This post is part of Tech Week, which highlights a group of posts about specific applications of technology to archaeological investigations. This week, the focus is on Technology and Mortuary Archaeology. See the other posts in this series here.

“Will you be buried or will you be cremated? I think I’d like to be buried so I have a headstone like Elvis. Though I think that when you have a headstone and you’re in a place it puts great pressure on your family, your surviving family, to visit you.”

-Rob Brydon, The Trip

Place is important. As Brydon says in the movie “The Trip”, place allows you to create a mark and leave something tangible behind in your memory, but it also puts a responsibility upon the mourning community. Place gives us a sense of belonging, a heritage and ancestry, and a deeper connection to our surroundings. Burials are the final statement of place that humans get to make- for themselves through wills, for their loved ones, or even for their enemies in battle. Both the manner of the burial, memorial and the place are important.

The memorials of the deceased reflect the historical present in which they were buried. Grave markers, location of burial and epitaphs all follow trends that help us better interpret what was of social importance during these periods. Due to the high emotion of death, the trends associated with burial are usually slow to change and have high social significance. Examining the patterns of grave markers and epitaphs aids in creating more nuanced interpretations of how individuals wanted to memorialize and remember their relatives, and also how these patterns changed through time.  As Cannon (2002:191) argues: “the growth and transformation of these expressions over time can therefore be read as a historical narrative of individual choices made in response to spatial representations of the immediate past and perceptions of current and anticipated social and political circumstances”.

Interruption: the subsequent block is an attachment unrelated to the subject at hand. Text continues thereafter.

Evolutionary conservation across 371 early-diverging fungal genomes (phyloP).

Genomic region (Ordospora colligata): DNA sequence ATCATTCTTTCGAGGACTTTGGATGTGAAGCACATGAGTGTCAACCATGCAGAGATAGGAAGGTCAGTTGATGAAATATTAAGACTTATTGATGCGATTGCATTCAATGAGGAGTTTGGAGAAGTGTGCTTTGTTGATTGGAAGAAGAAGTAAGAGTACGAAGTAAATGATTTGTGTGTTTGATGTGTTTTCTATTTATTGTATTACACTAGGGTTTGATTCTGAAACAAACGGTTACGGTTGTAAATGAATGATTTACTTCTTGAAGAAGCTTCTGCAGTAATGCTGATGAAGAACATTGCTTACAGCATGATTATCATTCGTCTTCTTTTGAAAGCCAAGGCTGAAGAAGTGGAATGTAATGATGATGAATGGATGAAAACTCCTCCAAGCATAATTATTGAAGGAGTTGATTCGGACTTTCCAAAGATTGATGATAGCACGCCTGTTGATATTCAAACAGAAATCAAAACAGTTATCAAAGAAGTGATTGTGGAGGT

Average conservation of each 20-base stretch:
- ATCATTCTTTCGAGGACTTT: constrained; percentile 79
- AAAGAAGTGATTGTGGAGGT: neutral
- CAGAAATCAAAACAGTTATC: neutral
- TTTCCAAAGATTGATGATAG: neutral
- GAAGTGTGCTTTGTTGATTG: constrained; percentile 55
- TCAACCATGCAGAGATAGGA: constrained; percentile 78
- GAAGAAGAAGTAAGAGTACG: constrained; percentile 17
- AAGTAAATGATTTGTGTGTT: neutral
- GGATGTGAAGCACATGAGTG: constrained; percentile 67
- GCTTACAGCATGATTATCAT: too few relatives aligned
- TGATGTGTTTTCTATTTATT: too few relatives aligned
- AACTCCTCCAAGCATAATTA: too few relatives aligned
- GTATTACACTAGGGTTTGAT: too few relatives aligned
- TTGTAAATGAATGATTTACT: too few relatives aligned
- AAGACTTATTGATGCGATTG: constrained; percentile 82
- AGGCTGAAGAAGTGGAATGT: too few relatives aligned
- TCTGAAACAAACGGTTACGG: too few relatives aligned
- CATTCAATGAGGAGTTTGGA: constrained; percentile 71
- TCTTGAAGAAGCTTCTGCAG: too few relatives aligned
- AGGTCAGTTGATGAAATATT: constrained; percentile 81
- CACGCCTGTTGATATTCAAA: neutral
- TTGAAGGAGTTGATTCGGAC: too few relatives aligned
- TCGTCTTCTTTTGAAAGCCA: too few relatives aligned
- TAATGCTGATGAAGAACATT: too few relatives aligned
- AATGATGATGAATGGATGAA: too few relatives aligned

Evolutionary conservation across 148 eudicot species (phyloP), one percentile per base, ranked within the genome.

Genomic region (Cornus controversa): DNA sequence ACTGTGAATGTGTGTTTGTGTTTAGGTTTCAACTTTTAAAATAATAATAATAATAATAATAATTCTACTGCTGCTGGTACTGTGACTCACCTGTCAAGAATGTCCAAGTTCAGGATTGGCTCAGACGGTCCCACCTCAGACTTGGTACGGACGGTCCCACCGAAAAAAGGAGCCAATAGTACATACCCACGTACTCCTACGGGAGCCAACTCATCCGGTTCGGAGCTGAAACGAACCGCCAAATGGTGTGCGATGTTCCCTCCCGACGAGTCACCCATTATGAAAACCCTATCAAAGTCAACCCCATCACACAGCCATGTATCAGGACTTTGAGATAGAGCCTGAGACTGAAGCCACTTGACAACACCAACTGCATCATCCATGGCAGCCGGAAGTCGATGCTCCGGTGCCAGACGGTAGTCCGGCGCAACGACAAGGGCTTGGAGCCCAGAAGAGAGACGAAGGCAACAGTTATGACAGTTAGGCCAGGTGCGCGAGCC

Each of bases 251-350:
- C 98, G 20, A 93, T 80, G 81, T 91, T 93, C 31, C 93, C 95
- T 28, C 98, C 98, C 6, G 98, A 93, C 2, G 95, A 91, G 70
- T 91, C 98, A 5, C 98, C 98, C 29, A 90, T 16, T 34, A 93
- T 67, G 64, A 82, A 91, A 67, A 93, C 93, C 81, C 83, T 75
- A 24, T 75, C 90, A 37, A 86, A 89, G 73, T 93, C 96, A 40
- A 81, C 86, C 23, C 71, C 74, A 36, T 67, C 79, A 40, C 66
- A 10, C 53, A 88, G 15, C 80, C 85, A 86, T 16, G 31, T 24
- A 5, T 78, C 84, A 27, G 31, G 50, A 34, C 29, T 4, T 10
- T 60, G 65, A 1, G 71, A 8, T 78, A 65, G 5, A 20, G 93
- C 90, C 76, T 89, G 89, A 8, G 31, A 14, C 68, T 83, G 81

A geographic information system (GIS) is a computer based program that allows us create spatial maps in order to visualize, analyze, and interpret data to reveal patterns. Spatial data (data with longitude and latitude, or other geographic coordinates) is given attribute data (any information about the spatial points such as type of grave marker, date of death, name of individual buried within), and is input into GIS. The program has a number of statistical and spatial tools that allow us to analyze the spatial patterns of the associated attributes. An example would be examining whether individuals near to one another were died in similar years. By using GIS, we can better analyze historic cemeteries to understand the importance of place in both the deceased and mourning communities.

The Mount Pleasant Cemetery is approximately an acre in size, and located off Interstate 390 and Route 20A in Livingston County, New York (Figure 1). It is one of ten cemeteries registered to the town of Geneseo, a small farming community established in 1790. The Mount Pleasant Cemetery was established in the early 1800’s by the Kelly Family, and was the first cemetery for Presbyterians in the area. The original date of origin is unknown, though newspaper clippings from the 1850’s note that it was already well established by then. From an outsider perspective, the cemetery appears to have a random organization, lacking distinct rows and coordinated orientations to cardinal directions. In order to better interpret one of the early cemeteries of this small New York community, GIS was employed.